Music and Smell: Brian Eno’s Scents and Sensibility

Bitter orange foliage, blossoms and fruit by Franz Eugen Köhler, from Köhler's "Medizinal-Pflanzen". Public Domain.

Bitter orange (neroli) foliage, blossoms and fruit. By Franz Eugen Köhler, from Köhler’s “Medizinal-Pflanzen”. Public Domain.

I’m a composer of more than twenty years, a musician of thirty years, and an accomplished knitter. I sew reasonably well, I write, I love to cook and plant things and once had a tiny business making and selling my own felt and textile jewellery. You could say I like to make things. In fact, creativity is my life force, and it’s the thing that gets me going more than anything. That and sensuality: creativity as it relates to the senses. In order to create in any medium or art form,  I feel that I really need to get to the core of an activity and find out how things work in the background. If there’s a science to it, I try to learn about it, if there are methods and practices that artists use to make their work, I find out about them and practice them. That’s what I intend to do with this blog, to really get into the nitty-gritty of the sense of smell and the art of perfume.

One of the things I wanted to do when I started Perfume Polytechnic a few months back was to investigate the connections and parallels between music and perfume. This is something else I do, and perhaps it’s because I’m a synaesthete as well as a creative person – I like to see and find the connections between things. Or perhaps it’s because I hope to use fragrance or scent or smell in an artwork I create one day. As music is the field I understand best of all, perhaps I strive to understand other creative practices by finding parallels and similarities (and also differences) between other artistic practices and it. I see other art forms through the lens of music, and my understanding of it, as well as looking at each art form as a separate entity.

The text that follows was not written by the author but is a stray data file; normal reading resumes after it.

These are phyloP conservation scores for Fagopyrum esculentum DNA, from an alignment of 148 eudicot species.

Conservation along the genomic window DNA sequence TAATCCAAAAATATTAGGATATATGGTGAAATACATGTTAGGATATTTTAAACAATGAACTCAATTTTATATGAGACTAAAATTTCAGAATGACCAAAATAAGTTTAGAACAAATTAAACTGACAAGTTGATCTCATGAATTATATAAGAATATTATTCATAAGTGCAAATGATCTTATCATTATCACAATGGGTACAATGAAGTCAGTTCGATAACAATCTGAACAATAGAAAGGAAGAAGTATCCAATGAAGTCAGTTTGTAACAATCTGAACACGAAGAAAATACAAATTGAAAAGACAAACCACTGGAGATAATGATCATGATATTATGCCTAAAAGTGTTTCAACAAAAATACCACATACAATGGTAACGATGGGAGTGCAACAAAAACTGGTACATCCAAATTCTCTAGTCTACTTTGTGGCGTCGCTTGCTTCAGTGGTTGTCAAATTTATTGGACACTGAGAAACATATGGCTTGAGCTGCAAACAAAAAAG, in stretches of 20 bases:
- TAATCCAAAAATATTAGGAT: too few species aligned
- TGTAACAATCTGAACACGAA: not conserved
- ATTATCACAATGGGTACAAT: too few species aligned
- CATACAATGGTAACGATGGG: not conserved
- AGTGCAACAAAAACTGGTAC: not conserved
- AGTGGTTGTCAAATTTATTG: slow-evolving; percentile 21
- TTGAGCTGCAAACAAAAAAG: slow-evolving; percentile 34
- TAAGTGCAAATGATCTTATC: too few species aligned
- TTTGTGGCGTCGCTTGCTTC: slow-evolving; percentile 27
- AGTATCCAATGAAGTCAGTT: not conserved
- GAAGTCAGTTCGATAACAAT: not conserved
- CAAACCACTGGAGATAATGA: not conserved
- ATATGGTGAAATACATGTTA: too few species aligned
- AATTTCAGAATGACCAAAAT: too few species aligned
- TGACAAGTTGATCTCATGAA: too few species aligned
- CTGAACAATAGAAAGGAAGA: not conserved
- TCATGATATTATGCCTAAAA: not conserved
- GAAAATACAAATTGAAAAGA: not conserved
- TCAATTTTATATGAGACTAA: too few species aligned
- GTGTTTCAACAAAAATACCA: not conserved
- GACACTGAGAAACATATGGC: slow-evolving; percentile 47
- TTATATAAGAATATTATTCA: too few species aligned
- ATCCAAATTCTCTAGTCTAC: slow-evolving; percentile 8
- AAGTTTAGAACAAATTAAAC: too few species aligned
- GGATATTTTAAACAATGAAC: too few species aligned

I’ve only just started digging into this topic of the connections and differences between music and perfume, and in doing so, I came across a wonderful article by Brian Eno called Scents and Sensibility, published in Details Magazine in 1992. It was news to me that Eno, a well-known musician and creative polymath, is a long time fan of all things smelly, including fragrance. Eno is interested in trying to understand the working innards of perfumery and the science of smell, and in his article muses about the futility of trying to find a classification system for smells that is neat and clear and finite. He also laments the difficulty of finding a direct and clear language to describe smells that doesn’t simply rely on metaphors and similes. Eno draws some wonderful comparisons between the areas of music and scent, and how the two fields are studied and described, but I won’t spoil too many surprises by summarising any further. You can read Brian Eno’s Scents and Sensibility here.

In 1993 Eno released an ambient instrumental album called Neroli, named after the syrupy sweet, floral and heady essential oil produced from the blossom of the bitter orange tree (citrus aurantium subspecies amara or bigaradia). The perfume ingredient neroli actually got its name after the popular 17th Century Princess of Nerola (Anne Marie Orsini, aka Marie Anne de la Trémoille) started using the oil to fragrance both her gloves and bath. A lovely name and etymology for such a beautiful fragrance ingredient!

I haven’t listened to Brian Eno’s Neroli yet, but I intend to soon. Did you know that Brian Eno was interested in perfume and the sense of smell? What do you think of comparing one art form to another – can it be done, or should each art form stay clearly defined as a separate entity? Let me know what you think in the comments box below!